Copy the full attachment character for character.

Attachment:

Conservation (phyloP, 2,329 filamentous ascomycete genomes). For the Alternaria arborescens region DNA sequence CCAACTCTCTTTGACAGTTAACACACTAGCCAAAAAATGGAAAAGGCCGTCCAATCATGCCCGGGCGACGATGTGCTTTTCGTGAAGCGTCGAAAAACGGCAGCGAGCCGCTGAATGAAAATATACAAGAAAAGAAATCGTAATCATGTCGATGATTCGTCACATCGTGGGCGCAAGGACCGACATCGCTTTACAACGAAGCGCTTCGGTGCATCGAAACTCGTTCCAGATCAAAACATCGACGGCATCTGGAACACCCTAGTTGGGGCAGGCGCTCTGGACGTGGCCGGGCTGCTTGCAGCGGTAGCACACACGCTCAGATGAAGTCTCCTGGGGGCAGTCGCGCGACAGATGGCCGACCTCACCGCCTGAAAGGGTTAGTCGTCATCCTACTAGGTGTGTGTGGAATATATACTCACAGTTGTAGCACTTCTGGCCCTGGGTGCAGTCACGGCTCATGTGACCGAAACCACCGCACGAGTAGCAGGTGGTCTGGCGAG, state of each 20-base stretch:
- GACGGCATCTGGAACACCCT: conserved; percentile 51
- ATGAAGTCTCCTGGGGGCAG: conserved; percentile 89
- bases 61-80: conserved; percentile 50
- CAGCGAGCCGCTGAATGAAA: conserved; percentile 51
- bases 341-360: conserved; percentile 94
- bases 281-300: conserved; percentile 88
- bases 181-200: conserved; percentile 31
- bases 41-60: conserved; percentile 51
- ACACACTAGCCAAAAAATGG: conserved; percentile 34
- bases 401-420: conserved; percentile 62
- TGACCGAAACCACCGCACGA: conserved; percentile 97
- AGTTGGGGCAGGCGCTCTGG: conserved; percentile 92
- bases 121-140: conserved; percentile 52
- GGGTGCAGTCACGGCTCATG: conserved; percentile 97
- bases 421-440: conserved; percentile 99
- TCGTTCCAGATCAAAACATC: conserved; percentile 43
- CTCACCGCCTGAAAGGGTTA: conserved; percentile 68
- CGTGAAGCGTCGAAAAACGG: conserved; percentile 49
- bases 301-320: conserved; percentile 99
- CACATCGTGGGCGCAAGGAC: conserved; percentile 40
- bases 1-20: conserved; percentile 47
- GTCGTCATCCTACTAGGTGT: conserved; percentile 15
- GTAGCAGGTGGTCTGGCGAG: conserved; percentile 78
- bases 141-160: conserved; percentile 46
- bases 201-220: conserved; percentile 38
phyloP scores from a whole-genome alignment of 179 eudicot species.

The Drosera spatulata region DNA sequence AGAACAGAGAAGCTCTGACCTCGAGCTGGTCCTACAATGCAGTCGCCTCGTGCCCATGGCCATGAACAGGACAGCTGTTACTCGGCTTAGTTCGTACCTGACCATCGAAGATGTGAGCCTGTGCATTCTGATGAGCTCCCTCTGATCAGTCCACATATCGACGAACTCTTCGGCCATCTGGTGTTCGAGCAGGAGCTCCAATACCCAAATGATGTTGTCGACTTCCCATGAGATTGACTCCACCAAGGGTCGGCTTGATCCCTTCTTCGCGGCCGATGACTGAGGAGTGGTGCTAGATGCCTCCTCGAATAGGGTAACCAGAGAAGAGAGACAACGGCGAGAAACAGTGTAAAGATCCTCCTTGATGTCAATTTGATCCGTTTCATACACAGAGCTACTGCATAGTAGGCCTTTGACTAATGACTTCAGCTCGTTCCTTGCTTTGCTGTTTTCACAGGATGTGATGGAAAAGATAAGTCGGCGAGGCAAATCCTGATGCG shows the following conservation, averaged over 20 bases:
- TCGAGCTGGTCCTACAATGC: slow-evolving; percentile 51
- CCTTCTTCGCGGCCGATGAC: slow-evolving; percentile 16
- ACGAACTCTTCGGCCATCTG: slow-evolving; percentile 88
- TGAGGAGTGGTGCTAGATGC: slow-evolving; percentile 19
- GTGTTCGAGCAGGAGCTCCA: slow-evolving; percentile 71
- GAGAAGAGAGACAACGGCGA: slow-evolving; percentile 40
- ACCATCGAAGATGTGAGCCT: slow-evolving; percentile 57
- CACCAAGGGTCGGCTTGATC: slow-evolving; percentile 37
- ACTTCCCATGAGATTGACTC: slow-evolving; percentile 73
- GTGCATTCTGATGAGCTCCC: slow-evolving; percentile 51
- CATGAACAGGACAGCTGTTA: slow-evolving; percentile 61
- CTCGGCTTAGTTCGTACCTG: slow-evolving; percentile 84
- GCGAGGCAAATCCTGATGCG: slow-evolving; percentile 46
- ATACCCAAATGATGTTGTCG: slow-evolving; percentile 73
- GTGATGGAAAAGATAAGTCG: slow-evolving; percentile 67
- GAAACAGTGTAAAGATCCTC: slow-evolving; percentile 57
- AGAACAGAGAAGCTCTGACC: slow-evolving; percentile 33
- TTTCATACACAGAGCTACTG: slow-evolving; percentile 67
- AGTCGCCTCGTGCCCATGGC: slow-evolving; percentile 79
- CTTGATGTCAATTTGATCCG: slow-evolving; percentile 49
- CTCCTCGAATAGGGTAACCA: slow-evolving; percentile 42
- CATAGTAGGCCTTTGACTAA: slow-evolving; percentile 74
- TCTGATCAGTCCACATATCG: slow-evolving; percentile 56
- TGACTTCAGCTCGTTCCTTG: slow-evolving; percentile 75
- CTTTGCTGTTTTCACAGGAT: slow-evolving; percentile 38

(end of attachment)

Conservation (phyloP, 2,329 filamentous ascomycete genomes). For the Alternaria arborescens region DNA sequence CCAACTCTCTTTGACAGTTAACACACTAGCCAAAAAATGGAAAAGGCCGTCCAATCATGCCCGGGCGACGATGTGCTTTTCGTGAAGCGTCGAAAAACGGCAGCGAGCCGCTGAATGAAAATATACAAGAAAAGAAATCGTAATCATGTCGATGATTCGTCACATCGTGGGCGCAAGGACCGACATCGCTTTACAACGAAGCGCTTCGGTGCATCGAAACTCGTTCCAGATCAAAACATCGACGGCATCTGGAACACCCTAGTTGGGGCAGGCGCTCTGGACGTGGCCGGGCTGCTTGCAGCGGTAGCACACACGCTCAGATGAAGTCTCCTGGGGGCAGTCGCGCGACAGATGGCCGACCTCACCGCCTGAAAGGGTTAGTCGTCATCCTACTAGGTGTGTGTGGAATATATACTCACAGTTGTAGCACTTCTGGCCCTGGGTGCAGTCACGGCTCATGTGACCGAAACCACCGCACGAGTAGCAGGTGGTCTGGCGAG, state of each 20-base stretch:
- GACGGCATCTGGAACACCCT: conserved; percentile 51
- ATGAAGTCTCCTGGGGGCAG: conserved; percentile 89
- bases 61-80: conserved; percentile 50
- CAGCGAGCCGCTGAATGAAA: conserved; percentile 51
- bases 341-360: conserved; percentile 94
- bases 281-300: conserved; percentile 88
- bases 181-200: conserved; percentile 31
- bases 41-60: conserved; percentile 51
- ACACACTAGCCAAAAAATGG: conserved; percentile 34
- bases 401-420: conserved; percentile 62
- TGACCGAAACCACCGCACGA: conserved; percentile 97
- AGTTGGGGCAGGCGCTCTGG: conserved; percentile 92
- bases 121-140: conserved; percentile 52
- GGGTGCAGTCACGGCTCATG: conserved; percentile 97
- bases 421-440: conserved; percentile 99
- TCGTTCCAGATCAAAACATC: conserved; percentile 43
- CTCACCGCCTGAAAGGGTTA: conserved; percentile 68
- CGTGAAGCGTCGAAAAACGG: conserved; percentile 49
- bases 301-320: conserved; percentile 99
- CACATCGTGGGCGCAAGGAC: conserved; percentile 40
- bases 1-20: conserved; percentile 47
- GTCGTCATCCTACTAGGTGT: conserved; percentile 15
- GTAGCAGGTGGTCTGGCGAG: conserved; percentile 78
- bases 141-160: conserved; percentile 46
- bases 201-220: conserved; percentile 38
phyloP scores from a whole-genome alignment of 179 eudicot species.

The Drosera spatulata region DNA sequence AGAACAGAGAAGCTCTGACCTCGAGCTGGTCCTACAATGCAGTCGCCTCGTGCCCATGGCCATGAACAGGACAGCTGTTACTCGGCTTAGTTCGTACCTGACCATCGAAGATGTGAGCCTGTGCATTCTGATGAGCTCCCTCTGATCAGTCCACATATCGACGAACTCTTCGGCCATCTGGTGTTCGAGCAGGAGCTCCAATACCCAAATGATGTTGTCGACTTCCCATGAGATTGACTCCACCAAGGGTCGGCTTGATCCCTTCTTCGCGGCCGATGACTGAGGAGTGGTGCTAGATGCCTCCTCGAATAGGGTAACCAGAGAAGAGAGACAACGGCGAGAAACAGTGTAAAGATCCTCCTTGATGTCAATTTGATCCGTTTCATACACAGAGCTACTGCATAGTAGGCCTTTGACTAATGACTTCAGCTCGTTCCTTGCTTTGCTGTTTTCACAGGATGTGATGGAAAAGATAAGTCGGCGAGGCAAATCCTGATGCG shows the following conservation, averaged over 20 bases:
- TCGAGCTGGTCCTACAATGC: slow-evolving; percentile 51
- CCTTCTTCGCGGCCGATGAC: slow-evolving; percentile 16
- ACGAACTCTTCGGCCATCTG: slow-evolving; percentile 88
- TGAGGAGTGGTGCTAGATGC: slow-evolving; percentile 19
- GTGTTCGAGCAGGAGCTCCA: slow-evolving; percentile 71
- GAGAAGAGAGACAACGGCGA: slow-evolving; percentile 40
- ACCATCGAAGATGTGAGCCT: slow-evolving; percentile 57
- CACCAAGGGTCGGCTTGATC: slow-evolving; percentile 37
- ACTTCCCATGAGATTGACTC: slow-evolving; percentile 73
- GTGCATTCTGATGAGCTCCC: slow-evolving; percentile 51
- CATGAACAGGACAGCTGTTA: slow-evolving; percentile 61
- CTCGGCTTAGTTCGTACCTG: slow-evolving; percentile 84
- GCGAGGCAAATCCTGATGCG: slow-evolving; percentile 46
- ATACCCAAATGATGTTGTCG: slow-evolving; percentile 73
- GTGATGGAAAAGATAAGTCG: slow-evolving; percentile 67
- GAAACAGTGTAAAGATCCTC: slow-evolving; percentile 57
- AGAACAGAGAAGCTCTGACC: slow-evolving; percentile 33
- TTTCATACACAGAGCTACTG: slow-evolving; percentile 67
- AGTCGCCTCGTGCCCATGGC: slow-evolving; percentile 79
- CTTGATGTCAATTTGATCCG: slow-evolving; percentile 49
- CTCCTCGAATAGGGTAACCA: slow-evolving; percentile 42
- CATAGTAGGCCTTTGACTAA: slow-evolving; percentile 74
- TCTGATCAGTCCACATATCG: slow-evolving; percentile 56
- TGACTTCAGCTCGTTCCTTG: slow-evolving; percentile 75
- CTTTGCTGTTTTCACAGGAT: slow-evolving; percentile 38